The assault-weapons ban left the political stage with a whimper this past week.
Senate Majority Leader Harry M. Reid (D-Nev.) signaled the end Tuesday when he announced that the ban (as well as a ban on high-capacity ammunition magazines) would be stripped from the gun bill and offered only as an amendment on the Senate floor. Reid added that the assault-weapons ban had only about 40 votes.
The news — while not entirely unexpected, given the fraught politics of gun measures for Democrats running in places like South Dakota, Montana and Arkansas in 2014 — hit Sen. Dianne Feinstein (D-Calif.) hard.
“I very much regret it,” she said of the near-certain defeat of the assault-weapons ban. “I tried my best, but my best, I guess, wasn’t good enough.”
For Feinstein, the defeat was personal. Her political career is scarred by gun violence; she became mayor of San Francisco after the 1978 assassinations of Mayor George Moscone and City Supervisor Harvey Milk.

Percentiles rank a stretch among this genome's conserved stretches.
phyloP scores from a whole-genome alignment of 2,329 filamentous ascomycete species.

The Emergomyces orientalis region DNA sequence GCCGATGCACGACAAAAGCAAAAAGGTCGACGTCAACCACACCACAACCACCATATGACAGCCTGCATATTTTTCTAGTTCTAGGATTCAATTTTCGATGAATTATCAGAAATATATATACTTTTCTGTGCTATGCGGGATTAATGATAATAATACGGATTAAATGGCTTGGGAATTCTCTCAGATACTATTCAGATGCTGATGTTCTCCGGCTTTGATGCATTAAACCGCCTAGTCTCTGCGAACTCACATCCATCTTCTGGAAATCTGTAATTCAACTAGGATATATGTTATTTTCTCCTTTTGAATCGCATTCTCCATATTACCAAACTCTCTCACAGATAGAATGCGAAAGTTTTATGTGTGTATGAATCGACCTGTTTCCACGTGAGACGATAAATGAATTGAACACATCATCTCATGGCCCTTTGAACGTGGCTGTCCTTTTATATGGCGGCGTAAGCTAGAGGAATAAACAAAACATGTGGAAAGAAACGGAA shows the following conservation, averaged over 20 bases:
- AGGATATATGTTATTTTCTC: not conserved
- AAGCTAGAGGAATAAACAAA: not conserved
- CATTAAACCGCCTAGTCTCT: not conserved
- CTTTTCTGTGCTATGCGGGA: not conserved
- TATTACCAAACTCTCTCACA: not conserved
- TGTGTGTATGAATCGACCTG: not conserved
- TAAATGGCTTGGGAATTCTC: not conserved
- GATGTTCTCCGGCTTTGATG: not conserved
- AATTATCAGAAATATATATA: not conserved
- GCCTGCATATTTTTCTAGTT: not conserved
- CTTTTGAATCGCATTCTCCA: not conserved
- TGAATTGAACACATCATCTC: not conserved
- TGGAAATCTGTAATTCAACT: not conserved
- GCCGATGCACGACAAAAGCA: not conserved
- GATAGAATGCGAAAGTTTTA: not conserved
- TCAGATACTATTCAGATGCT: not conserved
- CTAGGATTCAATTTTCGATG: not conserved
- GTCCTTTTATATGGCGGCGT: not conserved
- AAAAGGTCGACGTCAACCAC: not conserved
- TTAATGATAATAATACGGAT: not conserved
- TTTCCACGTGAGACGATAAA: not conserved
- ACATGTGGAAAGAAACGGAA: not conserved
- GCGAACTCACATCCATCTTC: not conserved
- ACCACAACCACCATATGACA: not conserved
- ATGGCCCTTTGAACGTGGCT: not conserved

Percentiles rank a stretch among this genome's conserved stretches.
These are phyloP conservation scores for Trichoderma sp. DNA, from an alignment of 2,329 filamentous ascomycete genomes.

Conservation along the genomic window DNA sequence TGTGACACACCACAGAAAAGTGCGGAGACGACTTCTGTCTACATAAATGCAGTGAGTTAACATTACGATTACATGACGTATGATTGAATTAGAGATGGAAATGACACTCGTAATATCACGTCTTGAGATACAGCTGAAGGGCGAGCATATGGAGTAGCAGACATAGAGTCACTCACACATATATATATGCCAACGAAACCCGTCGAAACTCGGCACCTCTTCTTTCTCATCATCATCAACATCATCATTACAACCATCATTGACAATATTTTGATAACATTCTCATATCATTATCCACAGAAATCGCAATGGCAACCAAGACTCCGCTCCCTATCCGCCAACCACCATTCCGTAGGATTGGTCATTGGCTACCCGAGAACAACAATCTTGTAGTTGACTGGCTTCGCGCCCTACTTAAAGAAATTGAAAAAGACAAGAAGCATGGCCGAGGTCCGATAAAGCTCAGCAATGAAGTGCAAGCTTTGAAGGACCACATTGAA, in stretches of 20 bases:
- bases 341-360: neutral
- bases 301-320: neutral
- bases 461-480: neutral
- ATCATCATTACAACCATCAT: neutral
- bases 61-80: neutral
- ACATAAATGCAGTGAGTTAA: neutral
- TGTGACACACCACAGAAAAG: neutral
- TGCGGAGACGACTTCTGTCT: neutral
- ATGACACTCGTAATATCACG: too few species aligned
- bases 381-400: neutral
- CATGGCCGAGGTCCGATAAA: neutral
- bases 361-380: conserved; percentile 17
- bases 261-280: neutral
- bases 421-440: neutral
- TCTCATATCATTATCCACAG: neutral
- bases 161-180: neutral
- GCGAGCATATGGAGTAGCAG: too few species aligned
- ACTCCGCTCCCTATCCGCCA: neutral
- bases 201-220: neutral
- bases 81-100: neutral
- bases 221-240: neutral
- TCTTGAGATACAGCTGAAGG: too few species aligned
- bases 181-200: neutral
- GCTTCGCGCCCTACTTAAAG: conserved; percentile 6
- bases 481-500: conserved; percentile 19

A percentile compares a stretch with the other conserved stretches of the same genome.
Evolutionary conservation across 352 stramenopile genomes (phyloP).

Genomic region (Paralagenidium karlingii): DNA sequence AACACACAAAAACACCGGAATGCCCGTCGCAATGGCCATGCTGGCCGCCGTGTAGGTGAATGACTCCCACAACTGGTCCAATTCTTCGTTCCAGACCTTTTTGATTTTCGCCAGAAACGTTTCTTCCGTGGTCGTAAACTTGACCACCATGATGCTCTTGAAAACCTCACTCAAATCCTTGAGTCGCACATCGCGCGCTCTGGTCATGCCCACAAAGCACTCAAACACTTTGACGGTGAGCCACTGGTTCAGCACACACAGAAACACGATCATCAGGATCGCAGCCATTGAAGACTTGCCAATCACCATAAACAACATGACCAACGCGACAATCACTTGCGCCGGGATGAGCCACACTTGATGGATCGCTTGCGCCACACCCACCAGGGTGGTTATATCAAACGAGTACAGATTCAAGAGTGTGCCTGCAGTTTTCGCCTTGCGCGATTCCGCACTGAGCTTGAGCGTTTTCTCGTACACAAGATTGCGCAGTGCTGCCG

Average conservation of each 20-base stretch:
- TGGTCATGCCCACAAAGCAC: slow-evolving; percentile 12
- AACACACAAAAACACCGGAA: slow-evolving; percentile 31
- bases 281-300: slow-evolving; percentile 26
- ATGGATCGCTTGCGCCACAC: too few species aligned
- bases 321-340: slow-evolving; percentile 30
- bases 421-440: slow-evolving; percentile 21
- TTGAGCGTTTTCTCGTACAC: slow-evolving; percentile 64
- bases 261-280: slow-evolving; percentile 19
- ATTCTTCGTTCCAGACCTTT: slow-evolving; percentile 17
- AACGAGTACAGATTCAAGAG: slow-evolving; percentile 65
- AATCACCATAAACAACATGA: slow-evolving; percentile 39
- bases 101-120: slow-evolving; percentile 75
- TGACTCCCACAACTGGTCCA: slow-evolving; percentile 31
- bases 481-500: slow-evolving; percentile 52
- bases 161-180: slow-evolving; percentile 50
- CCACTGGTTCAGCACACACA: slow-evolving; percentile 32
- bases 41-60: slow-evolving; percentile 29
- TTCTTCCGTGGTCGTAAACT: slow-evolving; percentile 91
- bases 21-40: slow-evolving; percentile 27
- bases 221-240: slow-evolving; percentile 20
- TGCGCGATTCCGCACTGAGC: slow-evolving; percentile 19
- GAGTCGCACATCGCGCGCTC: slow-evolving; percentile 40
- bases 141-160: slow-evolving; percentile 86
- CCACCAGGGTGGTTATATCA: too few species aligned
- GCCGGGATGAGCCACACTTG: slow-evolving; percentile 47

After the murders of 20 children in Newtown, Conn., in December, Feinstein, who has long worked within the Senate to tighten gun-control laws, insisted that now was the time to reauthorize the assault-weapons ban that had expired in 2004. When she introduced the legislation in late January, she acknowledged the uphill fight to passage but added, addressing the public: “There is one great hope out there, and that is you. Because you are stronger than the gun lobby.”
But despite the fact that scads of polls show that a majority of Americans support an assault-weapons ban, the political will, yet again, isn’t there.
Dianne Feinstein, for believing that politicians might put politics aside, you had the worst week in Washington. Congrats, or something.
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